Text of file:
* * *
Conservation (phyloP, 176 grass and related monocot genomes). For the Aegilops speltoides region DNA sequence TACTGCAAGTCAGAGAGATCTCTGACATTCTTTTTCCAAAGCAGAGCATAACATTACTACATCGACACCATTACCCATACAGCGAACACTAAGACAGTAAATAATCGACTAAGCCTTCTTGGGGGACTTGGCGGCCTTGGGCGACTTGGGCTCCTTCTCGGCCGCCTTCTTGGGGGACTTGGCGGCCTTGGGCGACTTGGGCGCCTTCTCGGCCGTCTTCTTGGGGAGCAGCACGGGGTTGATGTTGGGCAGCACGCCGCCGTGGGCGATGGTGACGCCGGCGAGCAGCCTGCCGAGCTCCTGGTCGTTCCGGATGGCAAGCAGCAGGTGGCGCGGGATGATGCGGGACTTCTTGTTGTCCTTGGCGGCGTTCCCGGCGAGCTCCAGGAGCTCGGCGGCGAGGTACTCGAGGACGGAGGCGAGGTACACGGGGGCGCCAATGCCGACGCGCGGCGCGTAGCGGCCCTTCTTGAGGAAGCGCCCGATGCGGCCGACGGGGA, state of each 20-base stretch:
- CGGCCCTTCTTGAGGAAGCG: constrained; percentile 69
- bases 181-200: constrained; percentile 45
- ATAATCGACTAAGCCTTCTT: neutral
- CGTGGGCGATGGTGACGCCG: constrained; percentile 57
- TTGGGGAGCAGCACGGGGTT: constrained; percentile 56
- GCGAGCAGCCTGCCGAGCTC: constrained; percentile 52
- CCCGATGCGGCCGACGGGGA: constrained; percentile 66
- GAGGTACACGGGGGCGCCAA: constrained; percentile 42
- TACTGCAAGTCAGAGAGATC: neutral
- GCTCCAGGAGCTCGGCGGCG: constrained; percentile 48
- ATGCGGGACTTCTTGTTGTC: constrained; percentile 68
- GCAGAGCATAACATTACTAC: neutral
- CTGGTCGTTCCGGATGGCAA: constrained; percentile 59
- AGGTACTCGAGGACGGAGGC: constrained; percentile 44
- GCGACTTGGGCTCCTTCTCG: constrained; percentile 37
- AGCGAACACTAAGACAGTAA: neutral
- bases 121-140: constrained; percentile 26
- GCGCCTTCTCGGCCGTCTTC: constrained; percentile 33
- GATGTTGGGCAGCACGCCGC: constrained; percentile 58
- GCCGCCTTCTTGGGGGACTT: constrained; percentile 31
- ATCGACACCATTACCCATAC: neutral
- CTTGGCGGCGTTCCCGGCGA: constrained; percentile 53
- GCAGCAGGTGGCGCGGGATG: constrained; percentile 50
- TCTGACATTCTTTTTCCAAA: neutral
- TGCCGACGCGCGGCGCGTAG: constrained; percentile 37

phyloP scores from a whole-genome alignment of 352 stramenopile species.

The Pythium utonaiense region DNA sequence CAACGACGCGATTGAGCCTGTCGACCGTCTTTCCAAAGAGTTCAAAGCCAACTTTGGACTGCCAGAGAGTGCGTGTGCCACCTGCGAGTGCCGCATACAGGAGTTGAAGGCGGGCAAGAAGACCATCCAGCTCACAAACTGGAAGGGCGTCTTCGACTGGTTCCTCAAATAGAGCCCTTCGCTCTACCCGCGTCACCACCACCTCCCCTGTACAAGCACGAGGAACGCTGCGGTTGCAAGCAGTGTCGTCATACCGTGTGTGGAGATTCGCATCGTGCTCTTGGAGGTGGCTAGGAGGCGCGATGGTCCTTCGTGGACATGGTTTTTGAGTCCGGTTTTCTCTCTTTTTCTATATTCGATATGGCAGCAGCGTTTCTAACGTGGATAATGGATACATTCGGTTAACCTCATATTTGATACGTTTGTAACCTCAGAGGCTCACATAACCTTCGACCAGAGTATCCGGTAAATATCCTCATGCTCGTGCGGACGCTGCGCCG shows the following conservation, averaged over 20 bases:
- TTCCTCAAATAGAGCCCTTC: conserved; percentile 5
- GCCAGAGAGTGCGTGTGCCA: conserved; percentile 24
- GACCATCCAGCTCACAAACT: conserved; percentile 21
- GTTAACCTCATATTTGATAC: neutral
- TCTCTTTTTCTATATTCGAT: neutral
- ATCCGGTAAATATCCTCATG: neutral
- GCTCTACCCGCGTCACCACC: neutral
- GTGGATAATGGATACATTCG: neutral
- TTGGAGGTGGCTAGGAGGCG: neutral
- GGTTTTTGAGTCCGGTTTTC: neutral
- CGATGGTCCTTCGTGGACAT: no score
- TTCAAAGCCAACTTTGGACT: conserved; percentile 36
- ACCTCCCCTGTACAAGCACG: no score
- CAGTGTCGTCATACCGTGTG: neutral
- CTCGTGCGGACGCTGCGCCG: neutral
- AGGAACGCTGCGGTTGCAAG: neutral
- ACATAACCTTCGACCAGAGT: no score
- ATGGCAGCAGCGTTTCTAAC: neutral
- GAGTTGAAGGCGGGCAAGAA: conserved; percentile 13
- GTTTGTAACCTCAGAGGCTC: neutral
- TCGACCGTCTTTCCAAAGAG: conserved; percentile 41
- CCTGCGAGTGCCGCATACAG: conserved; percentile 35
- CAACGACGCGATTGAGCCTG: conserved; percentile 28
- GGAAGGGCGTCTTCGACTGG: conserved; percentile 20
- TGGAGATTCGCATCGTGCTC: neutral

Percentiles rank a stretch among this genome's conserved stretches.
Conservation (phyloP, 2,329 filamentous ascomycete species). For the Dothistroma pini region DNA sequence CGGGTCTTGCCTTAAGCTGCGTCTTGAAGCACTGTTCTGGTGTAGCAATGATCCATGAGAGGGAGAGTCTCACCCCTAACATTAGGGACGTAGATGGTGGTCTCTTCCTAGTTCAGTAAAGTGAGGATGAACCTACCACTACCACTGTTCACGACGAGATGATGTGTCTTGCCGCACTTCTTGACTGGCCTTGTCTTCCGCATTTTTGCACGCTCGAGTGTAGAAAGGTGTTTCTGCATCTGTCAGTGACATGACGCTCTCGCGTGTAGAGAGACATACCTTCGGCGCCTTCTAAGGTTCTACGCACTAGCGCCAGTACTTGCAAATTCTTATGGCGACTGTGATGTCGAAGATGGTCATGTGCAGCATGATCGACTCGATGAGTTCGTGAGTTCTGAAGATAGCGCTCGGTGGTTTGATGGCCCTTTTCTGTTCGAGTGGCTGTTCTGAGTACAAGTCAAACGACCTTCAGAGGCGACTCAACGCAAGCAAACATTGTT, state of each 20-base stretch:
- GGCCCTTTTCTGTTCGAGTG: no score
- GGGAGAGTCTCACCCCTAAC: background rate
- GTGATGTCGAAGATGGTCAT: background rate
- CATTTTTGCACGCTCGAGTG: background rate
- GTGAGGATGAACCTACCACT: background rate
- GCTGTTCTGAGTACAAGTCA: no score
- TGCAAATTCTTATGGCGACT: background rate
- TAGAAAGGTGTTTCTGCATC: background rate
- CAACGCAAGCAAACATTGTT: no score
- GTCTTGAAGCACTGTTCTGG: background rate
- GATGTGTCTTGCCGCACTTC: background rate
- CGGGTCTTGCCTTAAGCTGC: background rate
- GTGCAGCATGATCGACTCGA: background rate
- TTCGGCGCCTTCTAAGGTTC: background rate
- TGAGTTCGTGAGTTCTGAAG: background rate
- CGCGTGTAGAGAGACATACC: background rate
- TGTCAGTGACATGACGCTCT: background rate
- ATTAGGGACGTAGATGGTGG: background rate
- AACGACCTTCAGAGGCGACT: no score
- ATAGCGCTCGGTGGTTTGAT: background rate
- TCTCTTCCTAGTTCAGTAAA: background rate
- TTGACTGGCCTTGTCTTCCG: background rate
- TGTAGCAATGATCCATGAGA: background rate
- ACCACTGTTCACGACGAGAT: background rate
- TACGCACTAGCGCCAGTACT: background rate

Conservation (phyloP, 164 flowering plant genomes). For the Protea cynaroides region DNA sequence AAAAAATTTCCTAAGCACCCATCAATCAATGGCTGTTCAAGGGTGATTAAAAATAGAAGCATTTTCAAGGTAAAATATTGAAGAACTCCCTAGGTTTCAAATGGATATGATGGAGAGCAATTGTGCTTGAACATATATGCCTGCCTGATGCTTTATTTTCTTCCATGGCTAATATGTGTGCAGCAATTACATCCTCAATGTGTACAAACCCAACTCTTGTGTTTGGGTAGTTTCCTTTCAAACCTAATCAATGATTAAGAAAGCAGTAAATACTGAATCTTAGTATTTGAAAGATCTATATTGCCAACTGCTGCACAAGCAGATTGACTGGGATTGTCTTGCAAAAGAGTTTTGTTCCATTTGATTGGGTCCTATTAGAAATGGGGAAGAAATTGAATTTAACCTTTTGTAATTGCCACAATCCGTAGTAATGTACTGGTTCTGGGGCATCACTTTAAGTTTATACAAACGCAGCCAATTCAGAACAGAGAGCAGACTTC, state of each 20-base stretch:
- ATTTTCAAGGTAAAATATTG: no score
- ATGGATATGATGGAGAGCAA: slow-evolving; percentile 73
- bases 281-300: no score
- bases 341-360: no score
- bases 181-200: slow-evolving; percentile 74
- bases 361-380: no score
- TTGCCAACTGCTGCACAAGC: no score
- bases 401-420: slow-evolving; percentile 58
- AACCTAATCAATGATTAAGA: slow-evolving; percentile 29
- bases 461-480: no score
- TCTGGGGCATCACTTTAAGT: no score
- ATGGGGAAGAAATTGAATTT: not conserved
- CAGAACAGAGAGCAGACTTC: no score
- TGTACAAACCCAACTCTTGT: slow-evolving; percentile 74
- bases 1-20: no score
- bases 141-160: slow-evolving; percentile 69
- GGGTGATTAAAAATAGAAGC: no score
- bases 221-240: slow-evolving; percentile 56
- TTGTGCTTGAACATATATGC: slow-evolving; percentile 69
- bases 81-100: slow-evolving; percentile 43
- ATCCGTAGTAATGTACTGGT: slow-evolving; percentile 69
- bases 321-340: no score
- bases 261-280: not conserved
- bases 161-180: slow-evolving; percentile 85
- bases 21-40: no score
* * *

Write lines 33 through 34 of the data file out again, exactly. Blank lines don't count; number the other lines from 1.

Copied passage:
- TCTCTTTTTCTATATTCGAT: neutral
- ATCCGGTAAATATCCTCATG: neutral